As a Parent, I Wish You Knew…. #iWishParent

Welcome to the 3rd part (in a 4 part series) of “I Wish You Knew….”.  Part 1 was all about what Administrators wished you knew, part 2 was all about what Teachers wished you knew, and now Part 3 focuses on Parents!

I really wanted to gather great ideas and honest opinions from parents.  So, besides just getting parents on social media channels to leave comments, I also sent out the form to the parents at my school in Navasota, Texas.

The responses were honest, they were raw, and they were real.  Many of them made me tear up, a few made me flat out cry, but more importantly made me look at things through a different lens.

I hope you enjoy reading the responses of what parents wish educators knew, and be sure to check out next week’s final post in the series, all from the perspective of students.  And make sure to share your thoughts on social media using the hashtag #iWishParents.

Here goes…

“As a parent, I wish you knew how much it means to me when you WANT to know about my child; about what makes him tick, about what makes him excited, about what makes him sad. I wish you knew that knowing a little bit of his background, like how his two brothers never came home from the hospital, or how his daddy has to travel for work, and were able to apply these things to mentoring him. I wish you knew that he is my everything, and I do expect you to leave the proverbial flock to find him if he has gone astray. I wish you knew that I support you, especially when you’re supporting him. I wish you would really take the time to know him – because knowing him has changed my life.” 

That when we mess up, we beat ourselves up more than you can imagine. We don’t enjoy being frustrated, angry, or harsh. We do our best day in and day out, but we screw up and through this hopefully we teach our kids the power of the words “I’m sorry, daddy messed up”. We hope that through our example our kids learn to take responsibility for their actions…good and bad!”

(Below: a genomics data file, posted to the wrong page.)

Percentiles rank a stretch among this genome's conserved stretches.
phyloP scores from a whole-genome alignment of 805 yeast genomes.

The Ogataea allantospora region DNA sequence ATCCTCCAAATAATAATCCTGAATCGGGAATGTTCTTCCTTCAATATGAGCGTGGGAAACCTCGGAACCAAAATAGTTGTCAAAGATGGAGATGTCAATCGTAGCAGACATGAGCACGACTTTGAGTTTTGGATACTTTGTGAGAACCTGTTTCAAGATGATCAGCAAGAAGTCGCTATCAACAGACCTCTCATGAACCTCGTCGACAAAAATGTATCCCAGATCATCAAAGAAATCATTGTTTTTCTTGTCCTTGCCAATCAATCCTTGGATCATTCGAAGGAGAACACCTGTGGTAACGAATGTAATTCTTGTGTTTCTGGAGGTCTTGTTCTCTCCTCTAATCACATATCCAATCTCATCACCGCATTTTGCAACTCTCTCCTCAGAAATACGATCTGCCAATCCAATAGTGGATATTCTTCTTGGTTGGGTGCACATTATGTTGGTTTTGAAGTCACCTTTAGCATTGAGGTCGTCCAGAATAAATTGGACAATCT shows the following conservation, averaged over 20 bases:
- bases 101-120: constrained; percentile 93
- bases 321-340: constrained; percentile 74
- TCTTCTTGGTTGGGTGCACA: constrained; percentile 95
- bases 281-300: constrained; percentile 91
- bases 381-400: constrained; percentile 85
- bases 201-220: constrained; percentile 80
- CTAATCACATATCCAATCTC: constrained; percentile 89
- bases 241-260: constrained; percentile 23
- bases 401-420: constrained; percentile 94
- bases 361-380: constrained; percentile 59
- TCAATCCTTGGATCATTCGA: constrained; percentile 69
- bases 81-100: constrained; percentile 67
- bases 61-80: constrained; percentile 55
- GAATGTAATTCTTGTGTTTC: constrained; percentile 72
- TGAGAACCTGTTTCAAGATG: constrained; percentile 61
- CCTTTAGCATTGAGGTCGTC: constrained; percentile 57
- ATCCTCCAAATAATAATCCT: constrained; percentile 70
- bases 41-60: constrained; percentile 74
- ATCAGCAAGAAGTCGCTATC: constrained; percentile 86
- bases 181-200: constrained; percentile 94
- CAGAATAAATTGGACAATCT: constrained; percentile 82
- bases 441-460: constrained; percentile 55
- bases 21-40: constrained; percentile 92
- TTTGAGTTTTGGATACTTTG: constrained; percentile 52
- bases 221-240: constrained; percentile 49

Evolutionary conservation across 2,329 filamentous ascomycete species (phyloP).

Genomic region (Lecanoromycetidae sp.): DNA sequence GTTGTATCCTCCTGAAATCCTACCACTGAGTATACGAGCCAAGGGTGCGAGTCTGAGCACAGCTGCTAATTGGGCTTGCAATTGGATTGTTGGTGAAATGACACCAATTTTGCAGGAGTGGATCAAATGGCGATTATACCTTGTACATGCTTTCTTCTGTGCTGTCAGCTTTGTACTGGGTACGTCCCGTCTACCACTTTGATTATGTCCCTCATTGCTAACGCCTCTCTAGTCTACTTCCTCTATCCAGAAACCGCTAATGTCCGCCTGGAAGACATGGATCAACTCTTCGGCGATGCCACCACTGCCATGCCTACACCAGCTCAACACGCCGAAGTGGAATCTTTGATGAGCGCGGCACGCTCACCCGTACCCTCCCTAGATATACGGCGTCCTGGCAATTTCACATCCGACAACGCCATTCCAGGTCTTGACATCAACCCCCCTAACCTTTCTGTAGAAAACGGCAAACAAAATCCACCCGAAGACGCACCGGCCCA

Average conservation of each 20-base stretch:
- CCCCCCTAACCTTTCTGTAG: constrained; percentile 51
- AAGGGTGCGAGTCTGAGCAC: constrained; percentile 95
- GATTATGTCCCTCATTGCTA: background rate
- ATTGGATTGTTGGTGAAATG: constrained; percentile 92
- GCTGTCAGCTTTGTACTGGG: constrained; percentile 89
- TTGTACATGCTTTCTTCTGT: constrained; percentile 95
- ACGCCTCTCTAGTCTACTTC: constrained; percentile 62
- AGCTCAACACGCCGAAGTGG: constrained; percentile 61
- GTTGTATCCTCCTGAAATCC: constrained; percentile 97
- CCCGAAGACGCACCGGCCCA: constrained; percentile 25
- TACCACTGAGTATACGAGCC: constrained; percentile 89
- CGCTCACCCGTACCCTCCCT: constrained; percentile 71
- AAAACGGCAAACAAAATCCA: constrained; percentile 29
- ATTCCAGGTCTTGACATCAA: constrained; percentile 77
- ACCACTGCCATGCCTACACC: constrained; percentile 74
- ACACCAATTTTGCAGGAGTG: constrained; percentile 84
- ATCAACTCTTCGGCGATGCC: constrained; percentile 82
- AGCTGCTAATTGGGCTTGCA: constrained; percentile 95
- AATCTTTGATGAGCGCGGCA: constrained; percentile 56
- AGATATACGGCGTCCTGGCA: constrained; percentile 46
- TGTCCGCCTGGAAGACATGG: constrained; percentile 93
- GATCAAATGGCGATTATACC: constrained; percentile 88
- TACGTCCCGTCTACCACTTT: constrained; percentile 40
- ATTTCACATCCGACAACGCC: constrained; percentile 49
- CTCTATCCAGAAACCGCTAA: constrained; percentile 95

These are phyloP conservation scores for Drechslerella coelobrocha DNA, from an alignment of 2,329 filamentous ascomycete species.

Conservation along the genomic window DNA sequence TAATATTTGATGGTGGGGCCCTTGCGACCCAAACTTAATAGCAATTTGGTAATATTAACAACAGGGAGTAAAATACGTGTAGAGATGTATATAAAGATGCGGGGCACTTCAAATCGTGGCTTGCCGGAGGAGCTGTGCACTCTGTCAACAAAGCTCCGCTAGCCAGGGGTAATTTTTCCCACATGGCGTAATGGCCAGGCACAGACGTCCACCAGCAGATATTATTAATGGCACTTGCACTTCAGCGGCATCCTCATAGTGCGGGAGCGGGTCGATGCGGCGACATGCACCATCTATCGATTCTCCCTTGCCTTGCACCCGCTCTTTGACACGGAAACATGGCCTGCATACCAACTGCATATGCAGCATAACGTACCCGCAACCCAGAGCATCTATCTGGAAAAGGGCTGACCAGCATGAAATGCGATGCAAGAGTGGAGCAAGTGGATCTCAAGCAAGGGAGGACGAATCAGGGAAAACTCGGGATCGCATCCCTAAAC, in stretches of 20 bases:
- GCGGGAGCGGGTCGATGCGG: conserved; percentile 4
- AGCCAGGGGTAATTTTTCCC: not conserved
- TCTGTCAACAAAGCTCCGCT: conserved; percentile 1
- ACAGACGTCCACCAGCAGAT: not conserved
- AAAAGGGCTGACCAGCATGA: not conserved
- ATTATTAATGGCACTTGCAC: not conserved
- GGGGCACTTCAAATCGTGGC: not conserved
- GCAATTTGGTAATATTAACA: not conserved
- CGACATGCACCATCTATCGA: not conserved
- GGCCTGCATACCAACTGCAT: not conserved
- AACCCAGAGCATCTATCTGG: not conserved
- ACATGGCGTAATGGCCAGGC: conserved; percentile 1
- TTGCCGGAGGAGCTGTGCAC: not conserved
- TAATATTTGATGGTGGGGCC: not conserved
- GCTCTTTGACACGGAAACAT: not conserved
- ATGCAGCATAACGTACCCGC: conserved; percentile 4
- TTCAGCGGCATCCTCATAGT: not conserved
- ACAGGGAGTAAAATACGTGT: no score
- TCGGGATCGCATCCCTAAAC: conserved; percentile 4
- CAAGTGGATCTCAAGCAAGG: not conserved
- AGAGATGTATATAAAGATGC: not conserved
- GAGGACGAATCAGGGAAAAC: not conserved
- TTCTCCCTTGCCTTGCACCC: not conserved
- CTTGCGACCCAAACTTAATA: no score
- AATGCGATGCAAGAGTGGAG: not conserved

“That each child is different and as such must be rewarded and disciplined differently according to their personality.”

I dread homework. I want to spend quality time with my child after a long day at work. I would rather read with her, help her where she is behind, teach her to cook, or work on our own learning projects. Instead we fight with each other over hours of pointless, busy, homework each night. I wish you knew, homework this year is damaging the relationship I have with my child. I wish we could look forward to homework each night.”

Each child is different, so you can not treat them all the same, and expect the same outcome for each.”

Teachers, I wish you knew that homework takes too much of my time with my kid! My kids work hard during the day at school – and after school if they do something extracurricular – and we want to spend time together as a family instead of battling homework every single night. Please, value my time with my child and allow work to stay at school.” 

“I don’t like projects…especially elementary projects. But if you are going to send one home – it’s worthless to grade it because I already went to school…and passed. I don’t need to get graded again on a project that is essentially all my work because it is above the ability level of my child.”

that my goal is to raise well-rounded children. I want them to be involved in leadership, in athletics, community service activities, and enjoy their educational experiences. I am not aiming for them to get 4.0’s or higher or to rack up AP credits. If they are able to do it without being stressed out…great, but I have seen too many teenagers fall into the stress of school, and I refuse to let my kids go through that.”

She is not just a “ADHD kid”, she is intelligent, creative, and wonderful. Her brain just moves faster than her body can keep up. She is so much more than a label. “

We try our best to be there for our children, but it’s difficult to have so many hats to wear simultaneously. Sometimes, our children can’t be our priority, and we feel terribly guilty about it. “

I wish you knew there are times when life gets in the way of me being the first teacher. I know it is my responsibility to teach my child in every aspect but sometimes I don’t take advantage of a teaching moment because it does not occur to me at that exact moment that I should teach here.”